Honey is a great all-purpose sweetener, and although it costs more than refined white sugar, you use less. Two-thirds to three-quarters cup honey equals one cup sugar; use slightly less liquid in the recipe. 

 Cayenne Pepper Sauce
 $1.59/12 fl. oz. (e.g. "Frank's")
 In moderation, cayenne is actually beneficial to the body, even the stomach. Mixed up as sauce with vinegar, garlic and salt, it's our favorite condiment. I'd like to mention that the sweeteners, condiments and spices are all optional, and if you will enjoy your food without them, that's very good.  Many natural health authorities would agree with you. However, I think it is important that we be sure that our meals taste good, as well as be good for us. There is no point in being a vegetarian and hating it. Without overdoing it, it’s possible to prepare tasty dishes that you and your family and friends will really enjoy, which will have the added advantage of being good nourishment and pure.

Fresh Foods Commentary
 These are best when truly cheap and truly fresh. Neither may be possible with today's high supermarket prices and long-term storage procedures. I think that turns a lot of people off to fresh fruits and vegetables. There is a fine alternative, though, and that is to grow your own. For just a few dollars worth of seeds, you can easily grow enough lettuce, squash, spinach, cucumbers, radishes, carrots, beets and beans to last the entire summer at least. A 15-foot square garden can produce a tremendous amount of available-anytime fresh food. Even a window box or cold frame will grow quite a bit of lettuce and fresh salad greens through at least half of the year. Crop freezes, shortages, labor disputes, cash-crop market price fluctuations and all those pricehiker's excuses don't matter to the self-subsistent home gardener!

 There are some fresh vegetables that you can buy nearly year-round at fairly low cost: carrots, onions, potatoes, cabbage and usually celery.  These can be eaten lightly cooked or raw, except for potatoes. Squash, broccoli, greens and corn can be bought fresh in season at very low prices. Out of season, frozen vegetables may be cheaper and even better quality than stored or trucked-in fresh ones. You may be better off getting your fresh fruits at a roadside stand, farmer's market or orchard. Prices are usually somewhat lower, and the fruit fresher when you buy directly from the producer. Apples are a good example. I've seen red or golden delicious apples for well over $1.00/lb in a supermarket, and there are very few apples in a pound!  At the same time of the year, at an orchard not far from the city, most apple varieties are seldom more than $10 a bushel.  A bushel would price out at only a fraction as much money per pound. If you have any backyard at all, the trees to plant are fruit trees.  Dwarf varieties are easy to maintain and to pick, are ornamental, and provide a great low- or no-cost fruit source.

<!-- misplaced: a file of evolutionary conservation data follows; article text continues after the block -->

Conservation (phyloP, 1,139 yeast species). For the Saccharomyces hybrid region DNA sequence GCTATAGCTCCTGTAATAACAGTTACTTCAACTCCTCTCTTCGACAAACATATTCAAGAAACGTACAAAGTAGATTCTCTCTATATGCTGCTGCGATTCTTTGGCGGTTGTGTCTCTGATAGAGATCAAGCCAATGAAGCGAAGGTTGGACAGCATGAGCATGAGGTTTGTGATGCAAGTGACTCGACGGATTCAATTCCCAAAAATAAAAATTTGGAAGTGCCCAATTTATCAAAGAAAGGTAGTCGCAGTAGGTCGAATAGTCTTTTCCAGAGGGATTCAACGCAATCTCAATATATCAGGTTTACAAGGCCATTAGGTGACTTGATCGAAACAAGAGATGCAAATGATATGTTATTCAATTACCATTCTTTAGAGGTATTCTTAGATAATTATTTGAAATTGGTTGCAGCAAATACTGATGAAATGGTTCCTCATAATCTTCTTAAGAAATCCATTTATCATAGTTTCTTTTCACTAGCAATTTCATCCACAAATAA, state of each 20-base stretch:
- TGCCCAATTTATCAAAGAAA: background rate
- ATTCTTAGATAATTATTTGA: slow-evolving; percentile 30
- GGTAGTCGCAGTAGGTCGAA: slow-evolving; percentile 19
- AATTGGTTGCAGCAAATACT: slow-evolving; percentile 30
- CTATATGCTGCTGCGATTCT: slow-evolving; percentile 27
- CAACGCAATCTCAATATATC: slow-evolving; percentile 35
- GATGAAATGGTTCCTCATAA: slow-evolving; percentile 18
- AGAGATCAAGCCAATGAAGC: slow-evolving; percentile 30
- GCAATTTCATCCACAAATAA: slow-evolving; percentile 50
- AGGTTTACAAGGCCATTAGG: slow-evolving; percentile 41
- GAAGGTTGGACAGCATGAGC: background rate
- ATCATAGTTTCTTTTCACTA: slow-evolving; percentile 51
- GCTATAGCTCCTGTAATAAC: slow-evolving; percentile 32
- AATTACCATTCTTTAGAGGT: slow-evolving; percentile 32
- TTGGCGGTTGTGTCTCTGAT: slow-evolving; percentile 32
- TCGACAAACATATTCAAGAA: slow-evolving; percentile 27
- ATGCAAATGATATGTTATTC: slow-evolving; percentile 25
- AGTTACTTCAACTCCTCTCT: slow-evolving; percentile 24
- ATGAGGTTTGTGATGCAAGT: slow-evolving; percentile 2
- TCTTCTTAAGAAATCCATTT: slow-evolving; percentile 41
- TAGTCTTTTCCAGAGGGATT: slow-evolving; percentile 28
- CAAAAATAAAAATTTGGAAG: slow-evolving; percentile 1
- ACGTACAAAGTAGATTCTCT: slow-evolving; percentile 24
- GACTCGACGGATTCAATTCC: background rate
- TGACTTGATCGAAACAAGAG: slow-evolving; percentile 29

Dairy Foods Commentary
Butter 
(unsalted contains no artificial coloring, e.g. "Land 0' Lakes" at $1.79/lb)
 Over the last 15 years, the price of butter has actually come down, and now more than ever belongs on the "eat cheap" list. Butter to a vegetarian is an important article of diet for fats and for good taste. Sauté vegetables - just plain old beans or zucchini, for instance - in butter and a dash of soy sauce and see how tasty they are.

Cottage Cheese
Two pounds at $1.79/lb (preservative-free, uncolored brands only)
 Cottage cheese is about the cheapest cheese there is, and also among the most efficient sources of calcium and protein for your body. Cottage cheese, like yogurt, is very digestible and contains many beneficial enzymes. We eat a good bit of cottage cheese, and so do our kids. Plain yogurt is also inexpensive, if you buy it in the quart-size container. In my opinion, cottage cheese tends to be somewhat less mucus-forming than yogurt.  Other cheeses such as aged Cheddar, Swiss, Provolone, Mozzarella and Muenster are also very good if somewhat more costly. Sometimes you can place a bulk order through your local health food store or supermarket and get really low per pound cheese prices. Some stores will charge very little mark-up on such special orders for good customers. You might try getting together with a few friends and sharing the amount, because cheese commonly ships in 15 to 30 pound blocks or boxes.